"What He ordains for us each moment is what is most holy, best, and most divine for us." Jean-Pierre de Caussade

Monday, October 15, 2012

Doing This Together

Just last weekend, I read Henri Nouwen's book, In the Name of Jesus.  In it he writes of going to the Center for Human Development in Washington, D.C. to speak to a group of priests and ministers about Christian leadership in the then approaching 21st Century.  Being aware that Jesus did not send out His disciples alone to preach the word, the Daybreak community, a home for mentally handicapped people and in which Nouwen was now a priest, decided to send Bill Van Buren along. 
Nouwen wrote, "Of all the handicapped people in the house, he [Bill] was the most able to express himself with words and gestures.  From the beginning of our friendship, he had shown a real interest in my work as a priest and had offered to help me during services."  So when he was invited to join Nouwen, he accepted it as an invitation to join him in ministry.  In fact, the words he said over and over again on the plane were, "We are doing this together, aren't we, Henri?"  And each time Nouwen would answer, "Yes, Bill.  We are doing this together."
In the epilogue of the book, Nouwen explains what happened during the speech to this prominent group of listeners.  He tells of Bill leaving his seat and coming up on stage with him and planting himself right behind Nouwen.  Each time Nouwen finished reading a page, Bill took it and put it upside down on a small table near by.  Every now and then, Bill would blurt out, "I have heard that  before!"  He wanted everyone listening to know that he knew Henri very well and was familiar with his ideas, reminding Nouwen it wasn't as "new" an idea as he would like for his listeners to think.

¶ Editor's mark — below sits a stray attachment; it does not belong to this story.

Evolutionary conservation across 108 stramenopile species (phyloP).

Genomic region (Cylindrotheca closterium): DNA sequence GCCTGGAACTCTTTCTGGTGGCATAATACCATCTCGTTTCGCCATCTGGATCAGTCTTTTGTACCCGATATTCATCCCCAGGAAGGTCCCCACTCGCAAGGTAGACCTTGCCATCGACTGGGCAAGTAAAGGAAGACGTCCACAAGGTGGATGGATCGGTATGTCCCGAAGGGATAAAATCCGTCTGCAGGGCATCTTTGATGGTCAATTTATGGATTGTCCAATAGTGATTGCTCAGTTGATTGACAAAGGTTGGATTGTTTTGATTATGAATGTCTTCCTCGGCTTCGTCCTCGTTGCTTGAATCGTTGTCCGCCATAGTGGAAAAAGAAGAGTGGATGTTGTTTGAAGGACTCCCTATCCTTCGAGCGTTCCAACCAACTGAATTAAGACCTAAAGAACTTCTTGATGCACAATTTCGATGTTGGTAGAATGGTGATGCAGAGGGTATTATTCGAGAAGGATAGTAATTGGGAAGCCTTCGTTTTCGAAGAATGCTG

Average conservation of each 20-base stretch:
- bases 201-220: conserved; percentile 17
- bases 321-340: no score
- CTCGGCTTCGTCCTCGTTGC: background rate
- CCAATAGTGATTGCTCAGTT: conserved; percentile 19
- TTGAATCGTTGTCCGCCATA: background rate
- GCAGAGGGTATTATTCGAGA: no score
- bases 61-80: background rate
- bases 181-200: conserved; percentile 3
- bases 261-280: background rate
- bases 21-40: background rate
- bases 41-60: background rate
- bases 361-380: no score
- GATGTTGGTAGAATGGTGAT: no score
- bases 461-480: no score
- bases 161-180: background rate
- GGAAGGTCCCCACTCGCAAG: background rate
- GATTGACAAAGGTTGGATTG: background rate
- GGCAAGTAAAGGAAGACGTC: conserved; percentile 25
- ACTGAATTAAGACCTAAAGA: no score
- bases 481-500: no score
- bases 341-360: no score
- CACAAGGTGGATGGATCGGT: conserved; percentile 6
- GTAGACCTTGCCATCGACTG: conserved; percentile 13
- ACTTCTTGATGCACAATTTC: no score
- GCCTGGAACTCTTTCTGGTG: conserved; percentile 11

When Nouwen related the most often asked question he gets from the residents of Daybreak, "Are you home tonight"? Bill interjected, "That's right, that is what John Smeltzer always asks."  He wanted people to know about his friend John.  Nouwen wrote, "It was as if he drew the audience toward us, inviting them into the intimacy of our common life."
To top off the evening, when Nouwen had finished his speech and was getting an ovation, Bill whispered, "Henri, can I say something now?"  Truly not knowing what might come out of Bill's mouth, Henri agreed and called everyone to order.  "Bill took the microphone and said with all the difficulties he has in speaking, 'Last time, when Henri went to Boston, he took John Smeltzer with him. This time he wanted me to come with him to Washington, and I am very glad to be here with you.  Thank you very much.' That was it," Nouwen wrote, "and everyone stood up and gave him warm applause."
No doubt a lengthy and unusual introduction to this particular blog entry, but allow me to use it to segue to an incident that happened at the GA National Fair last week.  My cousin Lynn, her older sister and her 96 year old mother came from Jacksonville, FL to the fair.  On Thursday afternoon, I joined them and my parents for a few hours of fun.  One of the stops was to listen to Leon Jacobs, Jr.  Lynn, who has Down Syndrome, LOVES music, especially "rock and roll."  And  NO one enjoyed the hour more than she. 
Leon ended the afternoon show with Chubby Checker's The Twist.  As soon as he hit the first chords, Lynn jumped up right where she was and began to dance. 
I snapped a quick shot and then knew what I needed (and wanted) to do.  We were to "do it together."  And, Lord have mercy, did we ever!  We twisted until the cows came home.
When the song ended, Lynn threw her arms around my neck and said over and over again, "That was so much fun!  That was so much fun!  That was so much fun!"  Indeed, it was, Lynn.  Because we did it together. 
Jesus positions Himself where 2 or 3 are gathered together.  And on this warm, October afternoon, a little piece of land at the GA National Fair became holy for me.
I might not remember a lot about this year's fair, but one thing's for sure.  I'll remember dancing -- because we did it together.
Just an ordinary moment...

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